Re: Critical Reading
My own introduction to Gnosticism came by way of following leads. Many years ago, I happened to catch part of a documentary concerning those "Holy Blood " allegationsairing on The Learning Channel [sic!] of all places. That led me to the alternative history books, which subsequently led me to the serious work of more rational authors and investigators. Following that same tactic, which Huggins exemplified as well in the article I cited in my last post, let's take a closer look at just one of those ten passages he mentioned from the Bible where the term "koinônos" is used (and I hope the group will pardon my assumption that everyone hasn't already looked into all TEN of those!):
For he and all who were with him were astonished at the catch of fish which they had taken; and so also were James and John, the sons of Zebedee, who were partners [koinônoì] with Simon. And Jesus said to Simon, "Do not be afraid. From now on you will catch men."
Obviously, that passage would present a problem for anyone claiming that "koinônos" is best interpreted as a "woman with whom a man has had sexual intercourse." Since it's apparent that the two ben Zebedee brothers were men (i.e., his "sons"), we might be inclined to let our minds wander as to the real identity of that "Simon" person (or perhaps "Simone" would be a more appropriate spelling in this instance!). Furthermore, when Jesus suggests that Simon will go on to catch yet more men, do we jump to the conclusion that this is a clear indication that their maritime ménage à trois is soon to become a fourgy, and eventually a moregy?
When we get right down to it, we can never know exactly what kind of debauchery might have occurred on that fishing boat, but the logical course of action in our investigation would be to consider whether we were operating with accurate information from the start. Clearly, this might even involve reconsidering our definition of "koinônos." It might also involve getting our heads out of the gutter and trying to determine what makes the most sense within a Gnostic context.
Since the "definition" used above for koinônos is decidedly flawed, let's take another look at the term:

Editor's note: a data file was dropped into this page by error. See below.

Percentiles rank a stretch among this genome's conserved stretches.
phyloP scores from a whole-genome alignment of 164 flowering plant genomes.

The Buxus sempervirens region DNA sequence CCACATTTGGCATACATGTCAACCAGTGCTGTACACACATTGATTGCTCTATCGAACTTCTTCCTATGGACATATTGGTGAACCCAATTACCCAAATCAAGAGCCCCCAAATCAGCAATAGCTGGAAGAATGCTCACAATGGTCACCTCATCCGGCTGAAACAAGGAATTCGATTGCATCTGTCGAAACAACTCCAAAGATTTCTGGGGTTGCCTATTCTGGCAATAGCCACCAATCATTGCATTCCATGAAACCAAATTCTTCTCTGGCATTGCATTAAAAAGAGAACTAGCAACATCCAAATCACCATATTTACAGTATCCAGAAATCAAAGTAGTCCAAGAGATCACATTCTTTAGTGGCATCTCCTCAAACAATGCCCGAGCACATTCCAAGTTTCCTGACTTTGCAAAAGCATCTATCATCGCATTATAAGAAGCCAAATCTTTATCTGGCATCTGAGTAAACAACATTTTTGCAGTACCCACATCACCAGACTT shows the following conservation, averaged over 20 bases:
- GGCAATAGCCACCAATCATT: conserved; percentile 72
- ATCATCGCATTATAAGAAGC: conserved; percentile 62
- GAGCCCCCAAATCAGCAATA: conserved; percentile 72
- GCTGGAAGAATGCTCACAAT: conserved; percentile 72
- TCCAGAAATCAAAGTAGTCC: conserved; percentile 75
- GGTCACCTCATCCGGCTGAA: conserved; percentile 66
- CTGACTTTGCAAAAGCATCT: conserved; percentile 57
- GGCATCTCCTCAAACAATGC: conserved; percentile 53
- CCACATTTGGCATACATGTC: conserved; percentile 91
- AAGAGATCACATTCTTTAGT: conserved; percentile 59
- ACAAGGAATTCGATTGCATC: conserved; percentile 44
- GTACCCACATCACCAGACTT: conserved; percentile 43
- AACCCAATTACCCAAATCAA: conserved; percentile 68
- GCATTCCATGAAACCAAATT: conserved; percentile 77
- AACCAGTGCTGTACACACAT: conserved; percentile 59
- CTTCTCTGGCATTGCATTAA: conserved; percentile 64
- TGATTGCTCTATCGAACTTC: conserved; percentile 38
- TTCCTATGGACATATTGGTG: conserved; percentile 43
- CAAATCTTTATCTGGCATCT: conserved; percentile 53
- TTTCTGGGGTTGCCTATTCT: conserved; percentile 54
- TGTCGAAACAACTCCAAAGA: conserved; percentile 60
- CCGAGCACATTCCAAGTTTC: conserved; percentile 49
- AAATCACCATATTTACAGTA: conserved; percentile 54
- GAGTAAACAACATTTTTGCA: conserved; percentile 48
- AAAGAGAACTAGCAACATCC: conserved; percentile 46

koinonósfrom koinoV a sharer, i.e. associate:--companion, X fellowship, partaker, partner.
The root of this word implies something that is held in common between two or more individuals. This relationship can apply to people who share a meal, or who share business interests or transactions, or even those who share a more intimate association (such as we members gathered here), whether of a physical or spiritual nature. Again, as I recently intimated when I recommended to Brenda an old post where I had explored similar issues before, the word "intercourse" can convey similar, wide-ranging meanings in English today, just as it did in the Greek back then. Anyone familiar with the Gospel of Philip will know that the text contains a number of references to such relationships. Here is one of my favorites:
No one can know when the husband and the wife have intercourse with one another, except the two of them. Indeed, marriage in the world is a mystery for those who have taken a wife. If there is a hidden quality to the marriage of defilement, how much more is the undefiled marriage a true mystery! It is not fleshly, but pure. It belongs not to desire, but to the will. It belongs not to the darkness or the night, but to the day and the light. If a marriage is open to the public, it has become prostitution, and the bride plays the harlot not only when she is impregnated by another man, but even if she slips out of her bedroom and is seen. Let her show herself only to her father and her mother, and to the friend of the bridegroom and the sons of the bridegroom. These are permitted to enter every day into the bridal chamber. But let the others yearn just to listen to her voice and to enjoy her ointment, and let them feed from the crumbs that fall from the table, like the dogs. Bridegrooms and brides belong to the bridal chamber. No one shall be able to see the bridegroom with the bride unless he become such a one.
I'm sure others here can think of a more obvious choice, a passage that has numerous references to all sorts of "intercourse" and "mingling" and "coupling" in the English translation, but I ought to save that one for when I get around to addressing what makes Layton's translation of the "Three Marys" passage unique, compared to that of most of his colleagues. By examining how "koinônos" is aptly translated as "companion" though, we've really only jumped halfway into this confusing mix.
--- In firstname.lastname@example.org, "janahooks" <janahooks@...> wrote:
> [. . .]
> Gerry and Lady C.,thanks for all of the info and links.
Thank you, Jana, for noticing them.
> Gerry, after looking at the National Geographic link, I was
> reminded of some suggestions I gave you on faded writing. I'm feeling
> really good about watery sepia ink and sandpaper...and sand
> horizontally and vertically...with the gray sandpaper...
And ya know, that was the one suggestion you wrote me that I was the most hesitant to attempt. There's something about the dual-layered papyrus and its almost glossy sheen that made me wonder if such coarse measures would destroy the whole thing, but the more I've thought about it (along with your renewed convictions), the more I believe it would indeed yield a desirable finish. I imagine the weathered results would be akin to repeatedly wadding up a sheet of paper to the point that it becomes more like a thin piece of cloth rather than a crisp piece of paper. Only this way, you avoid the wrinkles!